Poet [The poet]

Poet [The poet]

Os'machka, Teodosii Octavo (20.6 × 14.5 cm). Original pictorial wrappers; 153, [1] pp. Frontis portrait. With full-page intertitle illustrations and decorative capitals, as well as front wrapper design and rear wrapper vignette by Mykhailo Dmytrenko. Errata slip laid in. Light wear to overlapping wrapper edges, else about very good. A long poem in 628 verses by Todos’ Os’machka, written after he left the Soviet Union in 1942 and while living in a German camp for Displaced Persons (DPs). "Os’machka’s expressionist poetry is full of allegory and evocative metaphor which, however, do not obscure his philosophic quest. He is the poet of determined protest against the sovietization of the Ukrainian village and against attempts to suppress the spirit of Ukrainian culture" (Nestor Luckyi, p. 126). The illustrator, Mykhailo Dmytrenko (1908-1997), was a famous Ukrainian-American monumentalist painter of religious motifs, as well as a graphic designer and art historian. He studied with the Ukrainian modernist painter Fedir Krychevsky (1879-1947) and participated in numerous exhibitions, such as in Odessa (1934), Lviv (1942), and Munich (1947), where he lived as a Displaced Person and created the illustrations for the present publication. After settling in the United States, he painted numerous interiors of Ukrainian Churches in New York and Detroit. He lived in Canada after 1951, and in 1960 settled in Detroit. With printed note: "Permittet by authority of Military Government" (sic!). Scarce in the trade.
Liubov' vtoraia: parizhskaia povest' [The second love: a Parisian tale]
On Russian children in exile]. Oeuvre de secours de l'Union des Villes de la Russie aux enfants russes émigrés

On Russian children in exile]. Oeuvre de secours de l’Union des Villes de la Russie aux enfants russes émigrés

Comite des Zemstvos et des Villes Russes; Comite Central de l'Union des Villes Russes Large octavo (24.5 × 16.5). Original staple-stitched photographic wrappers; 1-22, [1] pp. With nineteen black-and-white photographs in the text. Wrappers lightly soiled; still a very good copy. Rare publication by the émigré instantiation of Zemgor, or United Committee of the Union of Zemstvos and the Union of Towns, an organization founded in 1915 to assist the Russian efforts during WWI through private means. It is sometimes asserted that the primary goal of the Zemgor was to prepare the October Revolution and numerous of its functionaries served in the Provisional Government. After the Bolsheviks disbanded the organization in 1919, however, many functionaries emigrated and reestablished the institution in Paris in 1920-21. Its primary aim was now to distribute aid to Russian refugees throughout Europe. Chapters were established both in Paris and Prague, both funded by the respective local governments, and during the years of the Civil War it succeeded in evacuating Russians from Constantinople to Yugoslavia and other European countries. The present report focuses on the Zemgor’s special interest in the children of the Russian emigration and documents the various educational institutions created in Constantinople, Bulgaria, Serbia, and Czechoslovakia through the joint efforts of the Zemgor and the governments in question. The photographs depict children and young adults of all ages engaged in various activities, from a gymnastics lesson in Bulgaria to a lecture auditorium in Trebova. Also included is a list of all Russian schools and lyceums and the number of students enrolled. KVK, OCLC show only five copies, at Harvard, Leiden University, University College London, Bayerische Staatsbibliothek and Nanterre BDIC.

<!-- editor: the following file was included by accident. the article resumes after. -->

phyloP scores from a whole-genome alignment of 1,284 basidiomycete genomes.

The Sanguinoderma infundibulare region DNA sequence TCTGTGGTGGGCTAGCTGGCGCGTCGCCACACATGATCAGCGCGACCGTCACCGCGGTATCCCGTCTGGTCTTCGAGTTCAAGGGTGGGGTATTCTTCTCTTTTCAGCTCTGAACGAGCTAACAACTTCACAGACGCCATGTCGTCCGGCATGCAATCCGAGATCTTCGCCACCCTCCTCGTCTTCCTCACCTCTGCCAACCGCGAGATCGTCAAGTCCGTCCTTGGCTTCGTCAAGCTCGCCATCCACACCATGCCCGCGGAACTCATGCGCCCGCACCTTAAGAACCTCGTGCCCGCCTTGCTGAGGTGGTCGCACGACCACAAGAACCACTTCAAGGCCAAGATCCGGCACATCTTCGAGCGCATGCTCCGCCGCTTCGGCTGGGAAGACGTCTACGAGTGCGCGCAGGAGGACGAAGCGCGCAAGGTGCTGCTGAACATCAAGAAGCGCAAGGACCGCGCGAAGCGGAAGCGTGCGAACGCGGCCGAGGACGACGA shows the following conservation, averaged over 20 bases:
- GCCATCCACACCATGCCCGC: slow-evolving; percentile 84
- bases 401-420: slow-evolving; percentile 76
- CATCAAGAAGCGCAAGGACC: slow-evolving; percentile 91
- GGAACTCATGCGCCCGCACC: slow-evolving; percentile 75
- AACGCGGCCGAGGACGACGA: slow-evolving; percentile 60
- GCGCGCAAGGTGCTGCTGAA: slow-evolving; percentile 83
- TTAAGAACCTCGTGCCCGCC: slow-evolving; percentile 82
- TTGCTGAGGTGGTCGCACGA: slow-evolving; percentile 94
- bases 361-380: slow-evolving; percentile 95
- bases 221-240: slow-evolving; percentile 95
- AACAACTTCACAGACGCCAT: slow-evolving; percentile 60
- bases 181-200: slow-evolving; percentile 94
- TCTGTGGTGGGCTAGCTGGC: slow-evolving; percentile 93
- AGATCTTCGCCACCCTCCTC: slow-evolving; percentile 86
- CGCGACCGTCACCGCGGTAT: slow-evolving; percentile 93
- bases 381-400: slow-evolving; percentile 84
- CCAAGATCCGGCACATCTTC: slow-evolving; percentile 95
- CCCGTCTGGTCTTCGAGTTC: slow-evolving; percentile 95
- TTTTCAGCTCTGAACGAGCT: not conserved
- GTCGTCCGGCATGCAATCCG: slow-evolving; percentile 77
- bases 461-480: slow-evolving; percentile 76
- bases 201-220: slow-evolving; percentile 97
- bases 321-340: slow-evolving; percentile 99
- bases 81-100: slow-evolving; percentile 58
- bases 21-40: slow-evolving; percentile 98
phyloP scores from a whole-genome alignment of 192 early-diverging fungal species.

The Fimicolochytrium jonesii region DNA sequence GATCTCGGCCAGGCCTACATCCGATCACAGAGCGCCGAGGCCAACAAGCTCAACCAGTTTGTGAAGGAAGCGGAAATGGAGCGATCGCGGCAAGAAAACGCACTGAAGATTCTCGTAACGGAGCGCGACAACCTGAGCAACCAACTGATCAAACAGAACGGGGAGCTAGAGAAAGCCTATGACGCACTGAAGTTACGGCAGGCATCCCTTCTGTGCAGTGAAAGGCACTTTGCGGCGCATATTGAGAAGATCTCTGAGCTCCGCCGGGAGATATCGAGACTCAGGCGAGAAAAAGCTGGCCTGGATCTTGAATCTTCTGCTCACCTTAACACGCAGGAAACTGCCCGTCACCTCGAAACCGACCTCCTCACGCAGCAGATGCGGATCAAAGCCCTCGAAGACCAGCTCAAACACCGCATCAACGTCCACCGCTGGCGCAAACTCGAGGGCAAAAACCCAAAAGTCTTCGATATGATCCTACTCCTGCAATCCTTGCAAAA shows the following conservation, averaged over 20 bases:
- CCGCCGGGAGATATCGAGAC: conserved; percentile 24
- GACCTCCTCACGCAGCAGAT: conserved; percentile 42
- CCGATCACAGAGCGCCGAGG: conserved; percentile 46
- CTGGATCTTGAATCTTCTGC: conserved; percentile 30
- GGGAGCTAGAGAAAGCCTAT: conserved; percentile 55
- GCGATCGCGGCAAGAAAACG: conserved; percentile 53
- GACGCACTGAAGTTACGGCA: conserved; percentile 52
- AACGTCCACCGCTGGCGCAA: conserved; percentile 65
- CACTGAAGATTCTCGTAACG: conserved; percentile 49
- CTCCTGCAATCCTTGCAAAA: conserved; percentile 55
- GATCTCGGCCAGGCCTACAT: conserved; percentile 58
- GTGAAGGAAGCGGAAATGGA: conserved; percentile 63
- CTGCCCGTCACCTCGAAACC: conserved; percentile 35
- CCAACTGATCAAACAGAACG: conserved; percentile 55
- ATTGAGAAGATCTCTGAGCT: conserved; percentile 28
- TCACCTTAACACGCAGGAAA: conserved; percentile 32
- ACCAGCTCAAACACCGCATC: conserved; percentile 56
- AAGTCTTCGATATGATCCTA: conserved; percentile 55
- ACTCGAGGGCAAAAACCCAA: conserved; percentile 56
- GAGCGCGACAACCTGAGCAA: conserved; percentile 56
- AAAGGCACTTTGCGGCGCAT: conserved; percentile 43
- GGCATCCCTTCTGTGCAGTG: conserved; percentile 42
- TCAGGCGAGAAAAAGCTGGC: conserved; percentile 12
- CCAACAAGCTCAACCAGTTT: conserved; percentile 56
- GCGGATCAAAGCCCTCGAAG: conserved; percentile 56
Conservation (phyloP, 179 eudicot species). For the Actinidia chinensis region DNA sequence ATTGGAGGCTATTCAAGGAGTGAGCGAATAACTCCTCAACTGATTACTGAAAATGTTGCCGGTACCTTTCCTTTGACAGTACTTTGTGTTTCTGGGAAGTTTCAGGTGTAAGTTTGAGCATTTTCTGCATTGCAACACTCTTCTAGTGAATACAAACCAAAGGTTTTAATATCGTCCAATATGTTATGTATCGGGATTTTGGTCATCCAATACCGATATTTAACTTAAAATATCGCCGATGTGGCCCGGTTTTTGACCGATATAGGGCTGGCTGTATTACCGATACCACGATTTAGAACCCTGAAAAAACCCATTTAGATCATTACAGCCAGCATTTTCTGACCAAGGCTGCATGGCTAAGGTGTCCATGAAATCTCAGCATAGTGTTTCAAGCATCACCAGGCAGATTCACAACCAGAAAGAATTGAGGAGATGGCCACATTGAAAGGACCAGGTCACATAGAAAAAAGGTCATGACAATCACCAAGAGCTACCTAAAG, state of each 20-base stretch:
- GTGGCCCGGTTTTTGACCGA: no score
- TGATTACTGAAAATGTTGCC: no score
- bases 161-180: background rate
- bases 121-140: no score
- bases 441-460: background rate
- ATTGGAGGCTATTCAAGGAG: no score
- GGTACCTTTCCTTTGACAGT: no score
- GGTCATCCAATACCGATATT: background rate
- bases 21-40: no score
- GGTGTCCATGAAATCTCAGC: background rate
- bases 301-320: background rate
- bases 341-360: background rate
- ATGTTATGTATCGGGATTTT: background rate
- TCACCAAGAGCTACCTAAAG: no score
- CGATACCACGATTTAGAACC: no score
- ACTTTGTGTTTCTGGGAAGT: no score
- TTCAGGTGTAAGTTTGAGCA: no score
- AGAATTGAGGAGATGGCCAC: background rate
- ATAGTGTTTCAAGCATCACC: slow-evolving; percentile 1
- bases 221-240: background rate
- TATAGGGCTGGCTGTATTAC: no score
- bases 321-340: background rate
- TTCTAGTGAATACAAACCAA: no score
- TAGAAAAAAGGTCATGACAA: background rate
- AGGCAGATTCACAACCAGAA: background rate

Edinyi kust: dramaticheskie kartiny iz russkoi zhizni 1918 goda [A single bush: dramatic scenes from Russian life in 1918]

Edinyi kust: dramaticheskie kartiny iz russkoi zhizni 1918 goda [A single bush: dramatic scenes from Russian life in 1918]

Kliuchnikov, Iu[rii] V[eniaminovich] Octavo. Original illustrated wrappers; 127 pp. A very good copy, with only the lightest dust-soiling to wrappers; pages lightly toned. Kliuchnikov (1886-1938) was a Russian professor of law who played an active role in anti-bolshevik resistance after the October Revolution and later served as Kolchak’s Minister of Foreign Affairs. However, shortly after emigrating to Paris, he became disillusioned with the White Emigration and initiated the Smena vekh (Change of Landmarks) movement in 1921, which urged acceptance of and compromise with the Soviet regime to preserve the unity of the Russian people and restore the country to its former strength. In late 1921, Kliuchnikov relocated to Berlin, where the present work, an exposition of the Smena vekh’s ideas in the form of theatric dialogues, was published by this newly-founded publishing house. Its appearance caused a scandal in emigre circles in Paris and Berlin, further dividing this already factionary world of activists and public intellectuals. Along with other members of the Smena vekh group, Kliuchnikov returned to Moscow in August 1923. In 1938, he was arrested and perished in a Soviet labor camp. Attractive illustrated wrappers by Nikolai Zaretskii, an emigre artist active in Berlin throughout the 1920s. Inserted is a folded publisher’s prospectus announcing recent and upcoming titles, dated March 1923. Scarce in the trade.